For the past year I helped launch Legends of Learning as cofounder and CMO. While I have worked with several education brands before, Legends represents my first dedicated full-time experience. Marketing learning games to middle school science teachers has given me a new-found respect for how hard teachers work.
In addition to the hours they spend at school, teachers often work nights and yes, weekends to prepare lessons for their classes, learn about new teaching methods, grading, and, oh yeah, answering parent and administrative correspondence. In short, teachers work hard.
Teachers invest time not only in the classroom with today’s youth, but also exploring the vast amount of content and education solutions online. Teaching is often a 60-hour per week job, or more.
In spite of the numerous companies generating curriculum content, it can be extraordinarily difficult to find quality materials in this 21st century, post-textbook world. Teachers spend as much as five hours a week researching content for their classroom.
Teachers will invest more time finding content for subjects that are not over-tested for state and national standards, such as science (where Legends of Learning fits in), social studies, language, and the arts. These subject areas are underserved bu vendors. Most vendors build content for English and math since districts, charter school networks, and schools are incentivized to excel in math and English by our current education laws.
Teachers’ research processes extend beyond actually finding potential content; they also have to thoroughly vet it to see if it will fit in their classroom. Think about how much time we are talking about here. These are startup-level hours on a teacher’s salary.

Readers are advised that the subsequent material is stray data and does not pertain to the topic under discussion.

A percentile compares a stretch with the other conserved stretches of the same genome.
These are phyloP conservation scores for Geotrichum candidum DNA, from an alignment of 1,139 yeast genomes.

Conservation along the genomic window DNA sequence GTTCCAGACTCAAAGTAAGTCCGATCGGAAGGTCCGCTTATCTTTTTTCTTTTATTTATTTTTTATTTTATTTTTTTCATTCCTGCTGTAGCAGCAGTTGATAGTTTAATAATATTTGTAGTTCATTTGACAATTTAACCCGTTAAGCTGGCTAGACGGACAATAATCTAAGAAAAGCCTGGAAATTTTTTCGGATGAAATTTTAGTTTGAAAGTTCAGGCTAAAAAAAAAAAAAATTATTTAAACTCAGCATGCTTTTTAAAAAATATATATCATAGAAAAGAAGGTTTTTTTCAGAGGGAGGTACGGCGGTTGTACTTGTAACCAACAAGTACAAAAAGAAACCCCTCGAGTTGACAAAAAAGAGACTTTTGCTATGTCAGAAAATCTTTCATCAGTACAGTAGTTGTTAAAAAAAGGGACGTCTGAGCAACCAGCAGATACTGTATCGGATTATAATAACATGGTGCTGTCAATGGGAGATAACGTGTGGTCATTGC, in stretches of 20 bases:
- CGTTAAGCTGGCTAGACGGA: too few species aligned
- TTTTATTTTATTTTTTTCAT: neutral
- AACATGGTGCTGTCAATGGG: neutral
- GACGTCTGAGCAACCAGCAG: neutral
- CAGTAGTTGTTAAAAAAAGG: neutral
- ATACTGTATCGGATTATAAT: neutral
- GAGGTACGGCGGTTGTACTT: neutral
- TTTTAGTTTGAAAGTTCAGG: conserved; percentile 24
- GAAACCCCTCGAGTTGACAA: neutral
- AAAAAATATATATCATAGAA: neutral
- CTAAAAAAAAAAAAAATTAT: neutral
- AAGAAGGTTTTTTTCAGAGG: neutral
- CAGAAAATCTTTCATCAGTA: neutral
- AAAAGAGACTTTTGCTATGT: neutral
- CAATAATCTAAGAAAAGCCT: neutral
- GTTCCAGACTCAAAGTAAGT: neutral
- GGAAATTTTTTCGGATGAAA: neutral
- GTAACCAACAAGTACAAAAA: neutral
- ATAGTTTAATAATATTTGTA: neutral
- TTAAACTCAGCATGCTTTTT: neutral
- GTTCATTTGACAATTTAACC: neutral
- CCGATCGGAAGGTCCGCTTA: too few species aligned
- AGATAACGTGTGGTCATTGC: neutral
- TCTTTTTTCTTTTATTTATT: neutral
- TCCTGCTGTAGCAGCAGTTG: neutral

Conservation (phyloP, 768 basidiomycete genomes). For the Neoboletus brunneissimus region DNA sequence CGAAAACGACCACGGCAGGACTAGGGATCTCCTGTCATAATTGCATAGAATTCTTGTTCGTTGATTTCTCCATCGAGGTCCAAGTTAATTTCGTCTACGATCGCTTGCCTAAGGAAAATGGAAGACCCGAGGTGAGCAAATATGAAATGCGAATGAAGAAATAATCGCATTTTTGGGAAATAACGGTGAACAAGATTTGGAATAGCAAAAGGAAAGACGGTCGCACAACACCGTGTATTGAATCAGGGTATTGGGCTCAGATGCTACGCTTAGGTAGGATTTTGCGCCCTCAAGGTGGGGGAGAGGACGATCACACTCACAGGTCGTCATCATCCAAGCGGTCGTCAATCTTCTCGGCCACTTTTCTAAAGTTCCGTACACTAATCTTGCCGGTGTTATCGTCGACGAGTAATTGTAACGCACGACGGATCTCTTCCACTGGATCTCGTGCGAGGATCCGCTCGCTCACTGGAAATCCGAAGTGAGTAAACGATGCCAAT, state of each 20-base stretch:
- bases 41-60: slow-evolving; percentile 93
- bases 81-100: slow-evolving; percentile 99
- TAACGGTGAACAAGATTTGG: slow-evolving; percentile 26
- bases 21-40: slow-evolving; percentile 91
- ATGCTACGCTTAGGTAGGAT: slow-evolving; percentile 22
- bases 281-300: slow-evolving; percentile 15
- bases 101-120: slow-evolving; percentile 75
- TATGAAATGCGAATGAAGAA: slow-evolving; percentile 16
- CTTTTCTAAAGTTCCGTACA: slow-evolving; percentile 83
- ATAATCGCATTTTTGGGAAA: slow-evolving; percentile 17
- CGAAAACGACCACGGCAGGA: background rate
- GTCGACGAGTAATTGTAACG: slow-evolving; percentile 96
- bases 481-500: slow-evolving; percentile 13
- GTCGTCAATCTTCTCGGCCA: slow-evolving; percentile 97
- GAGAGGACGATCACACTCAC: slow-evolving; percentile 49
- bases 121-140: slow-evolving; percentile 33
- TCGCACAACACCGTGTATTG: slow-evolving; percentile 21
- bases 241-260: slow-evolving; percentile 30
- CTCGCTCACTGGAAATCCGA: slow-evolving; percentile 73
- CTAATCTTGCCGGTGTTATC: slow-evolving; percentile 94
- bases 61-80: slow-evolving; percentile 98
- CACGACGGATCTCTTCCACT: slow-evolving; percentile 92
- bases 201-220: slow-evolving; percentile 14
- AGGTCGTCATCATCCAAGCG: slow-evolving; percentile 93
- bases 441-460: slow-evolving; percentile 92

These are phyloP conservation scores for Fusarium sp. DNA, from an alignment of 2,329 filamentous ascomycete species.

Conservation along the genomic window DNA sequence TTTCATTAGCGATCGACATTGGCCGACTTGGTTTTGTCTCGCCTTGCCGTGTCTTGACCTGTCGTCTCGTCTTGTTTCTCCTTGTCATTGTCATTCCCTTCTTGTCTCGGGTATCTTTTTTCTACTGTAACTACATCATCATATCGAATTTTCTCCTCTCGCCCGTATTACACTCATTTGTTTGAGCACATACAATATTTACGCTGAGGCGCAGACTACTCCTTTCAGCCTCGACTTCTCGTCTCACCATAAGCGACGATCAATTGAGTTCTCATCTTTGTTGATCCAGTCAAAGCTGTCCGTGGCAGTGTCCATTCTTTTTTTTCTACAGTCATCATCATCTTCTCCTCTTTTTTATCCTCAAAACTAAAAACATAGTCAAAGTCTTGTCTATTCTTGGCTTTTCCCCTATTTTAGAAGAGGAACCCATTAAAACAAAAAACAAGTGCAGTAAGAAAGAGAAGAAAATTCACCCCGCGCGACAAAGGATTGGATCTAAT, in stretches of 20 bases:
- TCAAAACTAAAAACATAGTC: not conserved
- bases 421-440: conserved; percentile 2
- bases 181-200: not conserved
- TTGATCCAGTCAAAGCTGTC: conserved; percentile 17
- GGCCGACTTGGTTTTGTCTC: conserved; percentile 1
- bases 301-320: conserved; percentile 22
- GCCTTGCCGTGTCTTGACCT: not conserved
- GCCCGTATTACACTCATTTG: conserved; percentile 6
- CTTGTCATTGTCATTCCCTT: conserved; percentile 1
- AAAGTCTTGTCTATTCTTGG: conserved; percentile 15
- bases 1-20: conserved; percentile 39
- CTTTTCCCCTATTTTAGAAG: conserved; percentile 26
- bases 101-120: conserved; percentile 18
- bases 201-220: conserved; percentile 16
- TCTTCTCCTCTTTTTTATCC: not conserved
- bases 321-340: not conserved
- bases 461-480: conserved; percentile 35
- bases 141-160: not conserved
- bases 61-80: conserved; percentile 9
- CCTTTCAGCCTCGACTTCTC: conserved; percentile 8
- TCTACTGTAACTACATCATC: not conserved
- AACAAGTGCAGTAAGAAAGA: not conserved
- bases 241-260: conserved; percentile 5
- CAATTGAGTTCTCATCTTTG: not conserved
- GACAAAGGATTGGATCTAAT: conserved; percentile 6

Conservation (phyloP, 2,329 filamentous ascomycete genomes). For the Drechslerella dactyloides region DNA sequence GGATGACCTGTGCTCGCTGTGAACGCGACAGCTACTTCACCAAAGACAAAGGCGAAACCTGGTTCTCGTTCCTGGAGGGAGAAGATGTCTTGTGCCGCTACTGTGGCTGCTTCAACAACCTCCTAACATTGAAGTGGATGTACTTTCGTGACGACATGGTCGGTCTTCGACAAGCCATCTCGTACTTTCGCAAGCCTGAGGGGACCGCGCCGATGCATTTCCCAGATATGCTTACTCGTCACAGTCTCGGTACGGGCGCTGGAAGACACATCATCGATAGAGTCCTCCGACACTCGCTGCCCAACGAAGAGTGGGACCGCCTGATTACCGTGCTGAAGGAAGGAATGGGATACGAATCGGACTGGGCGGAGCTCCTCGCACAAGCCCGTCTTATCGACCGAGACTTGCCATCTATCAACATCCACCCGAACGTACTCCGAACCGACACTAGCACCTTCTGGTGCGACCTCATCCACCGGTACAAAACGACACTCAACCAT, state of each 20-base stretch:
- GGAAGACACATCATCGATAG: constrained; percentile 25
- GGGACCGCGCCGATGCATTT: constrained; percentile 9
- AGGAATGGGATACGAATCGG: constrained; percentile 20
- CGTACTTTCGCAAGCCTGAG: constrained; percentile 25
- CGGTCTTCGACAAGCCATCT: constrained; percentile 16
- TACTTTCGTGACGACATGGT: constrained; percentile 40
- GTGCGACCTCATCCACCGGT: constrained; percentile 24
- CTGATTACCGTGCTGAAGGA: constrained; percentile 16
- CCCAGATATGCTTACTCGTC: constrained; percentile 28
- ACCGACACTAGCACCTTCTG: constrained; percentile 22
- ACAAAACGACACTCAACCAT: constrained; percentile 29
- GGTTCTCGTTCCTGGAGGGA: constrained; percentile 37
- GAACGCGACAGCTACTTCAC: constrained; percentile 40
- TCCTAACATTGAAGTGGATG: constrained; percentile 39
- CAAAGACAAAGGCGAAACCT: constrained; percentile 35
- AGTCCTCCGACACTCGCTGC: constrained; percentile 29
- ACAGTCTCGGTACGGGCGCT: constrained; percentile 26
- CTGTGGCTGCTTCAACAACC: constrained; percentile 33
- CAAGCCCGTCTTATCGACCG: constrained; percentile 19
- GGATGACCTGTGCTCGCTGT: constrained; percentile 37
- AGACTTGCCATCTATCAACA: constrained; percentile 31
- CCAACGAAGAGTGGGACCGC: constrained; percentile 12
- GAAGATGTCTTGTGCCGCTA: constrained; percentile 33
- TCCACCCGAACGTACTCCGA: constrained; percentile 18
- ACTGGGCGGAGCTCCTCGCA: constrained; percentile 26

Think about how much time we are talking about here. These are start-up hours on a teacher’s salary.
Sure, they get summers “off,” but not nearly to the extent most of us think. Districts and private schools have teacher training for weeks prior to the students’ first day. Many teachers go to Edcamps and conferences over the summer for professional development or PD as they call it.
To add insult to injury, schools are often underfunded. Most teachers invest some of their own money to buy classroom supplies and explore professional development because they want to do their job.
A Disaggregated Inundated Community
What about sharing content found with each other online? Surely that would save time searching, and maybe even help teachers find resources their peers have already tested.
While this already occurs on a micro level, teachers don’t have a central location like Yelp to read each other’s reviews online.
K-12 education is inherently local. Teacher communities are often limited to their district or perhaps state. Online communities develop based on edtech used, social networks, and learning management system platforms, which vary greatly. Often boasting huge numbers, these teacher networks are quiet with little visible activity.
That makes well-connected, internet-savvy teachers who are well connected online highly valuable in some ways. Tech companies have figured that out, and now seek “ed influencers” to help spread the word about Some say this raises ethical issues. As someone in the space, teachers deserve any extra scratch they can make.
And that’s not because Legends of Learning pays its Ambassadors. We don’t. We incentivize them with free access to our platform, company swag, and funding for trips to PD events and conferences. Payments are strictly for our content reviewers, and we do not find those teacher consultants through our influencer networks.
In my book, if teachers can get a tech company to pay them for their efforts and insights, good on them. They deserve the extra dollars because work hard and are underpaid for their very important role in society: Educating the future leaders of our communities.
Over the long term teachers work this hard because they care about the children they educate. It’s unfortunate that more in society don’t understand the effort teachers put forth for their communities. But I do now, and that’s why I respect them so much more.